April 16, 2020: Why Randomized A vs B Comparisons Remain Uncommon in Clinical Trials

In an article published today in the New England Journal of Medicine, NIH Collaboratory investigators Drs. Greg Simon, Rich Platt, and Adrian Hernandez describe why it has been so challenging to meet the National Academy of Medicine’s 2020 goal for the development of a learning health system. If the goal had been met, 90% of clinical decisions would be based on accurate evidence gathered from health systems that continually learn from data collected as part of routine care.

Absent such evidence, the type of care provided is determined by the haphazard influences of financial incentives, clinicians’ anecdotal experiences, and patients’ or clinicians’ exposure to marketing messages. — Simon et al, New England Journal of Medicine, April 16, 2020

Most pragmatic trials, including the NIH Collaboratory Demonstration Projects and clinical trials conducted through the National Patient-Centered Clinical Research Network (PCORnet), have compared standard care with proposed improvements to standard care, or “A vs A-plus trials.” Trials that compare 2 alternative treatments that are in current use, or “A vs B trials,” are rarely done.

The authors describe both the barriers and the potential solutions for the development of more A vs B pragmatic clinical trials in pursuit of a learning health system.

“Achievement of the NAM’s goal of basing 90% of clinical decisions on accurate evidence remains distant, and meaningful progress will involve engagement by many parties,” write Simon and colleagues. “It will require health system leaders to consider rigorous evidence generation a core function of ordinary health care, research funders to prioritize practical questions relevant to population health and to support infrastructure for embedded research, research regulators to align consent procedures with incremental risks of research, and researchers to ask real-world questions that patients, caregivers, and clinicians want answered. But the first step is for everyone involved to honestly acknowledge the lack of evidence supporting the majority of common medical decisions and the urgent need for more relevant and efficient clinical research,” the authors continue.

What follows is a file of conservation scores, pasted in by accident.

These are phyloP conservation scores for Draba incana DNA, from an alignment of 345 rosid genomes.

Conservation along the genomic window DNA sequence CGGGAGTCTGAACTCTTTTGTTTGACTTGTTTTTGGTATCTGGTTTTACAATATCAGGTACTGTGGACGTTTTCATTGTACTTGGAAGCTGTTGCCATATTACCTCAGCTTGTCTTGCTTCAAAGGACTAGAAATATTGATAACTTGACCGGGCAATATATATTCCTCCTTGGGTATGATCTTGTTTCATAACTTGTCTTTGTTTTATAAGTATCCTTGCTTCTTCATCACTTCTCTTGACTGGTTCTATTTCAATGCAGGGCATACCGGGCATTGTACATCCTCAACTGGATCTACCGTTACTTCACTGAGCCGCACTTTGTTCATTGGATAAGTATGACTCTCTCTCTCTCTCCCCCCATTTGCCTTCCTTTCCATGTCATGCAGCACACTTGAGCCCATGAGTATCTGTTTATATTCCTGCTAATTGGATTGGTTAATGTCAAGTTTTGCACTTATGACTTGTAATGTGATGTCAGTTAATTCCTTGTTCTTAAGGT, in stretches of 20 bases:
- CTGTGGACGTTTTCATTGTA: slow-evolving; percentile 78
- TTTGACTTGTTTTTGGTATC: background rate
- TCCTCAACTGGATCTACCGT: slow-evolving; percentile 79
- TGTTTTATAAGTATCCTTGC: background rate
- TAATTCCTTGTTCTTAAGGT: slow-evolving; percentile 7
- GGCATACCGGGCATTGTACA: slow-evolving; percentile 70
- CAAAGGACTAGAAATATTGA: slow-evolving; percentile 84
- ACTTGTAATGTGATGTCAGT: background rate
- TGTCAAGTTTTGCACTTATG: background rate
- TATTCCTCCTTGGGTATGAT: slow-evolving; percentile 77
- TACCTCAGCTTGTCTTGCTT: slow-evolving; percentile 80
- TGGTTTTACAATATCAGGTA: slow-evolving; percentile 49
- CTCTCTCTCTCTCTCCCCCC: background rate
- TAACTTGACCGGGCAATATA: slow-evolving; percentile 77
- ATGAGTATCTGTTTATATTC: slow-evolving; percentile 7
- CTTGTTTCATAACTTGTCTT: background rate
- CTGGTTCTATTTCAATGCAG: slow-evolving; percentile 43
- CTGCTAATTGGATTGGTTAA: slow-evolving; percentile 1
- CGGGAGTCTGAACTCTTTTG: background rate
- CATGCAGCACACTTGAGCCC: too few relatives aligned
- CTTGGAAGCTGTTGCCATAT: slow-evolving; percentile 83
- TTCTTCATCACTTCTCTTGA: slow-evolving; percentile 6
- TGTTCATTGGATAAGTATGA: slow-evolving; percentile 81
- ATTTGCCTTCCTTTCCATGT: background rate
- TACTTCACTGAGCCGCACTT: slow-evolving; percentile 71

The impetus for the article was an NIH Collaboratory workshop, Embedded Pragmatic Clinical Trials of Therapeutic A vs B Interventions. The workshop explored challenges and strategies for planning and implementing embedded pragmatic clinical trials that compare 2 or more therapeutic medical regimens.

The authors of the article are Adrian F. Hernandez, MD, MHS, professor of medicine and vice dean for clinical Research in the Duke University School of Medicine; Gregory E. Simon, MD, MPH, of the Kaiser Permanente Washington Health Research Institute; and Richard Platt, MD, MSc, of the Harvard Pilgrim Health Care Institute. All 3 institutions are part of the NIH Collaboratory Coordinating Center.